Launching mallet for ‘Canada’s Titanic’ to go under the hammer

The launching mallet for a ship dubbed Canada’s Titanic is to go under the hammer in the UK next month.

The RMS Empress of Ireland went down in the St Lawrence River following a collision with the Norwegian collier SS Storstad on May 29 1914, with the loss of 1,012 lives.

The tragedy, which came two years after the Titanic sank, was the worst maritime disaster in peacetime in Canadian history.

The ivory launching mallet and silver casket from the Glasgow-built vessel are now due to be auctioned at McTear’s in July, with an estimate of £10,000 to £15,000.

Commissioned by Canadian Pacific Steamships, the RMS Empress of Ireland was built by the Fairfield Shipbuilding and Engineering Company at Glasgow’s Govan Shipyards.

When the ship was launched in 1906, the mallet was given to the wife of Sir Alexander Gracie, who was a member of the Fairfield board of directors at the time, and is now being sold by Alison Cousin, one of their descendants.

Mallet and casket
The mallet is kept in a silver casket (McTear’s/PA)

She said: “My father was close to Sir Alexander Gracie, who was his great uncle, and also to his daughters.

“The mallet and case were gifted to him decades ago and I remember seeing them in the house when I was growing up. I knew they were important pieces but I didn’t realise the huge historic significance until after my father passed away.

“While the sinking of the Empress of Ireland was a devastating maritime disaster, claiming the lives of many, it is important to also remember the opportunity for new life that emerged from the ship’s multiple voyages between the UK, Ireland and Canada.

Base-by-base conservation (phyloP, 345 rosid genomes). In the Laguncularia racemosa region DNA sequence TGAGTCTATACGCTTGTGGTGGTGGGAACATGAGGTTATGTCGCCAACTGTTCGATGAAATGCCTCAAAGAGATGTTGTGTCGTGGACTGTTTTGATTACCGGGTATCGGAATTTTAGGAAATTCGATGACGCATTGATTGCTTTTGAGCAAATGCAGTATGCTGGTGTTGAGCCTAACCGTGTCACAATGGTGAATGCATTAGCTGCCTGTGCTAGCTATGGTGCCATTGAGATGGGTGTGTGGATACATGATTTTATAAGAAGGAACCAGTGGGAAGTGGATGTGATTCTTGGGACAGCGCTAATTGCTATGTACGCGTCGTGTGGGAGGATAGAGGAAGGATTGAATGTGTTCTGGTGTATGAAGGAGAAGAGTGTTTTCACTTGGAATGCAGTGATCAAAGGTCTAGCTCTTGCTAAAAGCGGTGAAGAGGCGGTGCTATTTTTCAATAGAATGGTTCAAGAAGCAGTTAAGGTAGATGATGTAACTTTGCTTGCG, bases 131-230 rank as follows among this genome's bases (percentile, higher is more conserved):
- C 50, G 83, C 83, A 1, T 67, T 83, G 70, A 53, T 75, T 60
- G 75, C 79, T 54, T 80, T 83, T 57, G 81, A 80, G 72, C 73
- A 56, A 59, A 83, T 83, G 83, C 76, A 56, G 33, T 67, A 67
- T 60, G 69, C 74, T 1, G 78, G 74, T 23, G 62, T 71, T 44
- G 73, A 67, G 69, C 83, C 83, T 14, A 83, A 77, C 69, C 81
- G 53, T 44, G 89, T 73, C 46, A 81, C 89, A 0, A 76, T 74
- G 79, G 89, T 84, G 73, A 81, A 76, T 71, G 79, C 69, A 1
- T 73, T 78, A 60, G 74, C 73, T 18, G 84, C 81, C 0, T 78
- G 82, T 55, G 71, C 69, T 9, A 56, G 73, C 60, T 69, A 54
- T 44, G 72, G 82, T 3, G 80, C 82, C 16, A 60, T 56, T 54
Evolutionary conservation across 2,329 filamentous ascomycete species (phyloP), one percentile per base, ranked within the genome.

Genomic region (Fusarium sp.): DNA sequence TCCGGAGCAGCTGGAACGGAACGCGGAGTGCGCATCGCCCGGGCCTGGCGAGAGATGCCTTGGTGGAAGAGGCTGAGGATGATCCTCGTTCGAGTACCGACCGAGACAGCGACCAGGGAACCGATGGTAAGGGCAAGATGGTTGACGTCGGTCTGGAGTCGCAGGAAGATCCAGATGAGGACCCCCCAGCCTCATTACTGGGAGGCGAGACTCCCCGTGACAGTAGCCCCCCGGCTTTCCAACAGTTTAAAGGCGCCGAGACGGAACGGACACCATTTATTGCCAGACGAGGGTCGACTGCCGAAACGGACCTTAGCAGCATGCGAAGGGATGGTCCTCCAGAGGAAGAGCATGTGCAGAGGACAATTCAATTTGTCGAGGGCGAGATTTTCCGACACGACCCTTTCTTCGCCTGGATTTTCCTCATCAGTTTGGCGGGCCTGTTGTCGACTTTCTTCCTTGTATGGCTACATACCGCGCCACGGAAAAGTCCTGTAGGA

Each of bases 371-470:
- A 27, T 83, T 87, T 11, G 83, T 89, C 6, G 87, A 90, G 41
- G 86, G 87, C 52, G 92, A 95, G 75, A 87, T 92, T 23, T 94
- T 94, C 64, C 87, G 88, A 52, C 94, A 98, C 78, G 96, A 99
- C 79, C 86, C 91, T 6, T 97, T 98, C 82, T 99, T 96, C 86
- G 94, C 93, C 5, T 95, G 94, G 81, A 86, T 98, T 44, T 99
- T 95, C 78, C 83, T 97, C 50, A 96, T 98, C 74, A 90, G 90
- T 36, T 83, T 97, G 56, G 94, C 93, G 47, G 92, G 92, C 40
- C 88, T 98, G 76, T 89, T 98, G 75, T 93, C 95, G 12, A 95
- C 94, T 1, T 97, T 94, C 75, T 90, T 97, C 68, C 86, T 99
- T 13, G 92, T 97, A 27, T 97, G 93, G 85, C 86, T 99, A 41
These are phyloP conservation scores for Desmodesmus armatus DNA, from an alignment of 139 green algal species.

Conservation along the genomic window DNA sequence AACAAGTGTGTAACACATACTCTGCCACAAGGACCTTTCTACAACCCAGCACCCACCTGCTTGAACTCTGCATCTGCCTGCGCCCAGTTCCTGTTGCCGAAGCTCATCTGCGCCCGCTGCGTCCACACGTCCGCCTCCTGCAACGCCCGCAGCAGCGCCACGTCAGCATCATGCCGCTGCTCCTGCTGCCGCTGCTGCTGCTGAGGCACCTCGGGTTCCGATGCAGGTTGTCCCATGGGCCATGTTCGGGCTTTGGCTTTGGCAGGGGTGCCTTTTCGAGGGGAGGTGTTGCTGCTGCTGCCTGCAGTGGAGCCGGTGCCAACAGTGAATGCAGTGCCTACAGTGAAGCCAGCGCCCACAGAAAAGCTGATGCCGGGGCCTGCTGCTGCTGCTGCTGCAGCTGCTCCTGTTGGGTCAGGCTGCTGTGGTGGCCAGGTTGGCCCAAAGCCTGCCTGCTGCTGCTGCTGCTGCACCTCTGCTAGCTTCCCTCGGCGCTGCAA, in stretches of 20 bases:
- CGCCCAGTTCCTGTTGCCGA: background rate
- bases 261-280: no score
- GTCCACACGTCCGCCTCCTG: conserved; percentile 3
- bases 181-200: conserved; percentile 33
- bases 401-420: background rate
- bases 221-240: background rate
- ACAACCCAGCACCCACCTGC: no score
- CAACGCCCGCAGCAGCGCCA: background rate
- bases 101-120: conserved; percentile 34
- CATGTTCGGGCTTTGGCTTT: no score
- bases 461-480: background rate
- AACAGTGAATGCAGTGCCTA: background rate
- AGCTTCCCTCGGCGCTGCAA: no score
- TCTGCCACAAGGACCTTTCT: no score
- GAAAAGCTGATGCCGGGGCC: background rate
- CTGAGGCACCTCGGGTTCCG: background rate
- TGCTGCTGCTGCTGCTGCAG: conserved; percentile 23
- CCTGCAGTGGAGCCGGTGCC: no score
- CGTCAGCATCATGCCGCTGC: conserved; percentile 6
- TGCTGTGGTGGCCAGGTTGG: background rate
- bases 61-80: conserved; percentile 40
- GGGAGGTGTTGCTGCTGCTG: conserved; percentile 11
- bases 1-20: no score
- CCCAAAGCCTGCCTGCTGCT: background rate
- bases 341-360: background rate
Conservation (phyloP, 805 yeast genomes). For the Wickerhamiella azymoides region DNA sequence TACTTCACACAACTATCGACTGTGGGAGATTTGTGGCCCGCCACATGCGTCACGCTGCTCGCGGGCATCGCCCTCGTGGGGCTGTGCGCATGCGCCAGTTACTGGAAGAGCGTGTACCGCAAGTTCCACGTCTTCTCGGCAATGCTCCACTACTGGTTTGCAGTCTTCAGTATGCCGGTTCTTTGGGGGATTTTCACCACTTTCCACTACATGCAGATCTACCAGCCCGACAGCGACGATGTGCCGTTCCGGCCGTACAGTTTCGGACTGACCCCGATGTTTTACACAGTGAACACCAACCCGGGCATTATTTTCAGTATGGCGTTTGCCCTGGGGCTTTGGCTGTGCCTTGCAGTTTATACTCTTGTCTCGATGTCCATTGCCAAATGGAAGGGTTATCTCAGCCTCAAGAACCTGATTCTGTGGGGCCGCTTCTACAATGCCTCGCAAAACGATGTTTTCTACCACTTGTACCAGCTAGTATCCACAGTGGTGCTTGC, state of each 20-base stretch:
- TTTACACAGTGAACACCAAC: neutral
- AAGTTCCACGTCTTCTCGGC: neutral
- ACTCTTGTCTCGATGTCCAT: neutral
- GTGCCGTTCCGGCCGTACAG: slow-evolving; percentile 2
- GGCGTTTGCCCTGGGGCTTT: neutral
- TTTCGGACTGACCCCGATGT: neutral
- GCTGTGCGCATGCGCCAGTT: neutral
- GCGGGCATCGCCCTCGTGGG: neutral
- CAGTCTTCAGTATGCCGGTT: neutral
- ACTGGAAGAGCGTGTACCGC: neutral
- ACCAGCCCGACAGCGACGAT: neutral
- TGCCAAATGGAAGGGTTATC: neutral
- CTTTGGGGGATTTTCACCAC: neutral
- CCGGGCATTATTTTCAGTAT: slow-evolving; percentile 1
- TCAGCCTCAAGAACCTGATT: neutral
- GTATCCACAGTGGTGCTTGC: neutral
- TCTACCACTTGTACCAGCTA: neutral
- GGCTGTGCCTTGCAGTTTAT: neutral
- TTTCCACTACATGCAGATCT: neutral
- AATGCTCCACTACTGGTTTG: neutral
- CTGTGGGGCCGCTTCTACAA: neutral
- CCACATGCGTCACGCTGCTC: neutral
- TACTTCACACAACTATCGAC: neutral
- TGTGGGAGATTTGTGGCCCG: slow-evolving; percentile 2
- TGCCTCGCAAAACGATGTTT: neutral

“It is absolutely right that these important items are now passed to a new owner who will treasure them the way that our family has.”

The sinking claimed the lives of 840 passengers and 172 crew on the RMS Empress of Ireland. The SS Storstad remained afloat.

Due to the historical significance of the mallet, McTear’s has been given a rare dispensation by the UK Government to sell the lot, following the imposition of a ban on the auction of ivory in 2022.

McTear’s specialist James Bruce said: “It is now very rare to receive a licence to sell works made from ivory, with dispensation granted for items of ‘outstanding artistic, historical or cultural value’.

“Only a handful of licences have been granted in the past.

“The mallet and casket should be seen as tangible links to the Empress of Ireland’s monumental birth, pivotal voyages and doomed final journey.

“She was proudly celebrated when launched, a vital connection between the UK and Canada that came to play a critical role in transporting nearly 200,000 people between the two nations.

“Her demise will live on as one of Canada’s greatest tragedies, with the death toll and manner of sinking leading many to class her as the nation’s very own Titanic.”

The mallet, a ceremonial piece, was used to tap the ship to mark the launch.

It has a number of intricate carvings of crests and inscriptions, with the silver casket including a Royal Coat of Arms and embossed panels of national flora, fruits and Poseidon masks over crossed tridents.

– The RMS Empress of Ireland launching mallet and silver casket will feature in McTear’s Fine Furniture and Works of Art Auction in Glasgow on July 20.